2016-08-24 Insert wall street journal artice FThe article below was published by the Wall Street Journal on August 1st, 2016.  We are publishing the full text for the benefit of the BIIA membership (blue text):

“If you ask Americans and Europeans to name the biggest threats to their personal privacy, many might say Google or the U.S. National Security Agency. But as Western societies debate the legal limits for collecting and sharing data post-Edward Snowden, and as international companies work on encryption technologies to keep the state at bay and users at ease, a whole new surveillance game is under way in China.

These plans aren’t widely understood in the West, but their contours are already clear. The government will try to link a large amount of public and private data, with the goal of building the world’s first all-encompassing system of cyber-surveillance. The consequences of this big-data-enabled, information-technology-backed authoritarianism will be far-reaching, not only for Chinese citizens and businesses but for anyone connected to a person or entity in China.

Already, we can see this in the creation of a so-called Social Credit System, the goal of which is to monitor individuals and companies based on a mix of information from financial institutions and law-enforcement agencies. Citizens now can expect that information from a diverse range of sources, such as employer evaluations, online shopping preferences or opinions expressed on social media, will be part of their social-credit score. The ratings will be made public and accessible online [BIIA notation A].

This isn’t entirely unlike Western financial-credit scoring systems, where a low score makes it more difficult to rent a house or to obtain a loan. But surveillance systems in democratic countries usually focus on one set of data, and ownership of data is highly fragmented. China’s system would link data used to evaluate financial activities with others that inform assessments of rule compliance and “socially responsible” behavior as defined by the Chinese leadership [BIIA notation B].

The system rewards “good behavior” and punishes “bad behavior.” Rule breakers can be blacklisted and excluded from economic activities or denied access to public services. Reckless driving might lower their chances for a good job.  And they might be unfriended on social media for fear of guilt by association [BIIA Notation C].

Already Chinese authorities have started test runs to evaluate the driving habits of professional drivers. And some online portals are reportedly awarding good social-credit scores with premium access, while denying services to those with inadequate scores [BIIA Notation D].

This all-encompassing surveillance system will exist in a digital environment that feels familiar to many users, since it is operated by the same companies who run China’s most famous internet platforms for shopping, social media, dating and gaming. The first apps for checking one’s social-credit score are already on the market, and they fit seamlessly into China’s common digital world.

But the social-credit system extends beyond Chinese citizens and companies. The leadership’s intention is to strengthen political control over all economic and social activities in China. Our analysis of more than 40 government documents released since 2014 revealed that the system is meant to include every individual and institution doing business in and with China [BIIA Notation E].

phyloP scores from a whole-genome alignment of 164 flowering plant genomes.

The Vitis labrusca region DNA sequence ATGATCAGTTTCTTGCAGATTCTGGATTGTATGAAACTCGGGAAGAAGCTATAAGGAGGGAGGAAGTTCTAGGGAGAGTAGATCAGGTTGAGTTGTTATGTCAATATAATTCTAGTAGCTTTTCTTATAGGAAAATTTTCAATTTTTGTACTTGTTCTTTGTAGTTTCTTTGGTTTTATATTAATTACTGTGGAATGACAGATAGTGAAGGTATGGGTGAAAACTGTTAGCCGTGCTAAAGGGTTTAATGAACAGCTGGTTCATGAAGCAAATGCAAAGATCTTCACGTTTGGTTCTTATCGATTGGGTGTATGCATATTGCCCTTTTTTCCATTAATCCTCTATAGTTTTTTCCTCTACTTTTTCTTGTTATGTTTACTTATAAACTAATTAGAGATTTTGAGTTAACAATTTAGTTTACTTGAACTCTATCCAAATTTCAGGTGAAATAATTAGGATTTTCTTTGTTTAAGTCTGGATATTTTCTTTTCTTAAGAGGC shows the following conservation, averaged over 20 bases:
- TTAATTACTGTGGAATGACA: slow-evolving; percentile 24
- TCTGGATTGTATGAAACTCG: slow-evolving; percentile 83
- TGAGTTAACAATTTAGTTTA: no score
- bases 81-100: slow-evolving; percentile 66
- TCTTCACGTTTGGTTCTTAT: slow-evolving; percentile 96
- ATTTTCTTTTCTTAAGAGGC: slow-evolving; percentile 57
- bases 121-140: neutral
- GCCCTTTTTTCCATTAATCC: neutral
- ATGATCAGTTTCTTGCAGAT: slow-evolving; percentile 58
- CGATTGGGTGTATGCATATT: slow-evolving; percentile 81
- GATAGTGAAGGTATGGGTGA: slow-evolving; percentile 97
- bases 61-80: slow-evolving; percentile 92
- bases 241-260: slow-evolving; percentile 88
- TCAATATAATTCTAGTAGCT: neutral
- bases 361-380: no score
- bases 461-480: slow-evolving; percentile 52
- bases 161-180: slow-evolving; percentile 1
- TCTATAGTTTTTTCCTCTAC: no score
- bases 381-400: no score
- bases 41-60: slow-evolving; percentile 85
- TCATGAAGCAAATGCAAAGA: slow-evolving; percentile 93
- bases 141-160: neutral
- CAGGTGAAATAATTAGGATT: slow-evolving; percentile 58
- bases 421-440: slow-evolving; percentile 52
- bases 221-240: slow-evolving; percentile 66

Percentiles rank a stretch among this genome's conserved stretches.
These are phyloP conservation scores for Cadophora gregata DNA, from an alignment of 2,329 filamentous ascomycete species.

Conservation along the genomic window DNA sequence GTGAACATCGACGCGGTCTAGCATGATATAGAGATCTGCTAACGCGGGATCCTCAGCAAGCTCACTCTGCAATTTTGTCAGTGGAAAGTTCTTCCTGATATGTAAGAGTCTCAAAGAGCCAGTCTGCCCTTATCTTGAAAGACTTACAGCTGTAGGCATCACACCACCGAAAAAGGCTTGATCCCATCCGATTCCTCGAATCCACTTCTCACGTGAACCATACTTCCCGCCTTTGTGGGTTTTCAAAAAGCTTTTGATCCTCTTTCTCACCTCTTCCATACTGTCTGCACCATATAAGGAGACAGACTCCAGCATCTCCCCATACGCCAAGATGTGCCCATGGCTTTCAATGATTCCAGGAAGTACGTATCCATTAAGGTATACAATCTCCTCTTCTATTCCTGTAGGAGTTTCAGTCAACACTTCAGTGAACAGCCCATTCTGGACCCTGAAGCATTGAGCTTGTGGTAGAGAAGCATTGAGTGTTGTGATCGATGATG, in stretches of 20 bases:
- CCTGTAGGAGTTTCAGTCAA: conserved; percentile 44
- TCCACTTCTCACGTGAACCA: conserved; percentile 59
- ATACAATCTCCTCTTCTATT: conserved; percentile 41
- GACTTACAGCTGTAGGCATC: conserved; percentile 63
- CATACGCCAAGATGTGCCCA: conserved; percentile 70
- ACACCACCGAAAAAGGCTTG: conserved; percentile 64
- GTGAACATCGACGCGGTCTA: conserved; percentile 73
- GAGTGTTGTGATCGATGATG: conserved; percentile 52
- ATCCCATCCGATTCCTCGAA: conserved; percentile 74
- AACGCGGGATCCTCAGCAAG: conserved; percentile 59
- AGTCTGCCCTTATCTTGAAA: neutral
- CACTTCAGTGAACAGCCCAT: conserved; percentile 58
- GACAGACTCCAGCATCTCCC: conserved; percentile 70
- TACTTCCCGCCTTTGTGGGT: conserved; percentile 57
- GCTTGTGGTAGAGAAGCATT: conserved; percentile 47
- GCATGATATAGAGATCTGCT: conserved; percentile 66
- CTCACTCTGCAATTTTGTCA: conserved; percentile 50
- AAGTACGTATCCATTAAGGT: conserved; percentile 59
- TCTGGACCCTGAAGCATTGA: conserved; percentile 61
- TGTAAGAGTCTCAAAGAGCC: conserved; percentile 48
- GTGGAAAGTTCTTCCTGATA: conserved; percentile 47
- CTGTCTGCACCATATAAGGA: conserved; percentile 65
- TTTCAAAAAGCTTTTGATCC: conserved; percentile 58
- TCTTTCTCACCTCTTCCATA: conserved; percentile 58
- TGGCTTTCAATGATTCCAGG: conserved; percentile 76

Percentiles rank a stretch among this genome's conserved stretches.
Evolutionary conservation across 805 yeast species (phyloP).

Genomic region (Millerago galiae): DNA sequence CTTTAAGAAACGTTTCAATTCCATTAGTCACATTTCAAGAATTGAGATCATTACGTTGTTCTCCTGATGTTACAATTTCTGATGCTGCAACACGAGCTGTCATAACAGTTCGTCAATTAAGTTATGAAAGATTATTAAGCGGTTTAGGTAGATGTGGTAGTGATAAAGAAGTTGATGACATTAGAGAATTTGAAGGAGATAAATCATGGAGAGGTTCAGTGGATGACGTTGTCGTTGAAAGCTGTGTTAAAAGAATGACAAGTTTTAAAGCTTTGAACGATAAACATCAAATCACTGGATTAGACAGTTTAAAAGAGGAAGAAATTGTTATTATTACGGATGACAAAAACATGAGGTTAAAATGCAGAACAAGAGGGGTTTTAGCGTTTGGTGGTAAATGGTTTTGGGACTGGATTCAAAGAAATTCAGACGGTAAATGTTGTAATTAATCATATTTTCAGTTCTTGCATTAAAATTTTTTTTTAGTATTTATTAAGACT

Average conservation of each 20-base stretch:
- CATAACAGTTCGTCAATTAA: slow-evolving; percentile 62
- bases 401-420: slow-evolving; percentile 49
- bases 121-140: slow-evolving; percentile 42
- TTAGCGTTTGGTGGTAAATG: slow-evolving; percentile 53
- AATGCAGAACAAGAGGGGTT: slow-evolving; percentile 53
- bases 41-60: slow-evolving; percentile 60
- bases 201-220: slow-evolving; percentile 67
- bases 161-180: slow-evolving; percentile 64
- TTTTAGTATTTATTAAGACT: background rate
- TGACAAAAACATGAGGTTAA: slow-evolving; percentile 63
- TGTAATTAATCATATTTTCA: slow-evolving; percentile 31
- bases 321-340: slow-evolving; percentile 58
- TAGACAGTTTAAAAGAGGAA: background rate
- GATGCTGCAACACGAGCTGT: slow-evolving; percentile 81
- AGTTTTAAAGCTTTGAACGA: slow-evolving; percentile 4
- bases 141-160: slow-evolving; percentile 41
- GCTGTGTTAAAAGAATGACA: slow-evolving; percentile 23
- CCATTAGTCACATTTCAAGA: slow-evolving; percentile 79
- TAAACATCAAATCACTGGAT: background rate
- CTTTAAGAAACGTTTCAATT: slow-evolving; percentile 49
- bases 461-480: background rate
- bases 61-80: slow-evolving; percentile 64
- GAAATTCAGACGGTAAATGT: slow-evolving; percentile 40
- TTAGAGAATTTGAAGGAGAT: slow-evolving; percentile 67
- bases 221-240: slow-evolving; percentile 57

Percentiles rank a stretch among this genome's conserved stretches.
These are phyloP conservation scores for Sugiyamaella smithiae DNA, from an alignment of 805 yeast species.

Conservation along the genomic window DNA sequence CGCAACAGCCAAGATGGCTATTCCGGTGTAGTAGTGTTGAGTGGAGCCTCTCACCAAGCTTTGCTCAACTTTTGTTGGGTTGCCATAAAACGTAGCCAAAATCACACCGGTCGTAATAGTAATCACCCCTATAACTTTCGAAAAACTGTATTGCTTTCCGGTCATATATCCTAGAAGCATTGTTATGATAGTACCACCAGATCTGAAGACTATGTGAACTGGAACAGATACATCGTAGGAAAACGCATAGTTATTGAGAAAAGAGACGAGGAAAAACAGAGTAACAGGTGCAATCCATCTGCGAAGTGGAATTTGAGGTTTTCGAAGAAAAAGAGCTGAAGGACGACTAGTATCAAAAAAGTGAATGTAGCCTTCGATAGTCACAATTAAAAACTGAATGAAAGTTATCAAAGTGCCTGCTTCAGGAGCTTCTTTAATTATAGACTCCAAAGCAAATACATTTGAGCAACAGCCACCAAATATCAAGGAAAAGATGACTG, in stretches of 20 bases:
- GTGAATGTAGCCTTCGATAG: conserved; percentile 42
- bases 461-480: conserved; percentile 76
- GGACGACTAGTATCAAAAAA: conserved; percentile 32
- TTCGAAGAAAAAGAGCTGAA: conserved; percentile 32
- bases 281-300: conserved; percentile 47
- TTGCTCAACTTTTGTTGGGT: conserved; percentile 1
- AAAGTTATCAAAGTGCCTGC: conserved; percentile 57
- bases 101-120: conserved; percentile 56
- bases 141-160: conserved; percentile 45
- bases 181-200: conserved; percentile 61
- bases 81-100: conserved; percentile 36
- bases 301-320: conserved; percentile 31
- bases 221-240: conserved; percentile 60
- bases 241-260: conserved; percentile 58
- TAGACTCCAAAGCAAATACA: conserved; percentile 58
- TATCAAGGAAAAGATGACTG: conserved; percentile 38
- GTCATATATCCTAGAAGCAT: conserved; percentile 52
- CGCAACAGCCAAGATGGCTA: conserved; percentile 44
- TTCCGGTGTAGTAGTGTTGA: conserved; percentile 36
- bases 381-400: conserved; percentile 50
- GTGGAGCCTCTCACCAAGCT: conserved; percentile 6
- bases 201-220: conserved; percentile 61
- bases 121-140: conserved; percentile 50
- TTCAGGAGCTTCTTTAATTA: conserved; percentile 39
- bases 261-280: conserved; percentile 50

If you have an office or a factory in China, for example, the Chinese government will collect and evaluate vast amounts of data on your company and your employees. Since the social-credit system for companies is already fairly advanced in sectors such as electricity and transportation, corporate social responsibility as defined by Beijing might soon no longer be voluntary. And if your future business with China depends on your Chinese social-credit score, you may have no choice but to accept state scrutiny of all your business activities [BIIA Notation F].

The challenges to implementing this system are significant, but not insurmountable. At least for now, China’s leaders can count on popular support. Many Chinese worry about a loss of moral accountability due to their country’s hasty economic and societal transformation. They see this system as part of a paternalistic effort to create a “civilized society.” The inclusion of businesses adds to its acceptance among ordinary Chinese, who see it as an opportunity to expose corporate corruption and violations of labor and environmental standards.

Our research also shows that China’s government-friendly technology companies, such as Alibaba, Baidu and Tencent, are willing to help solve the technological problems. It may seem ironic that these private companies, which once unleashed an information revolution in China, are now willing to share their cutting-edge technology and data analytics systems for political purposes. But in today’s repressive political climate, they would otherwise risk losing business opportunities or becoming targets for political retribution.

China’s tech companies, however, have yet another political task: they are expected to expand their activities to other countries. These companies are privately run, but their close connections to Beijing and its broader political goals should raise warning flags whenever they approach foreign markets.

Western entrepreneurs should be aware of the risks before they agree to strategic investments by Chinese entities and technology transfers to China in sensitive fields such as big data and credit scoring, and should at least limit them with the help of contractual safeguards. Western governments should make every effort possible to integrate China into international data-security agreements and standardization efforts [BIIA Notation G].

Yet no amount of Western scrutiny will prevent Chinese tech companies from accessing many other markets around the world. They will be more than welcome by many authoritarian regimes, especially in Asia and in the Arab world. For leaders of such regimes, China’s surveillance system isn’t only acceptable, but highly attractive for strengthening social and economic control. Soon big-data authoritarianism won’t be limited to just China.”   Source: Wall Street Journal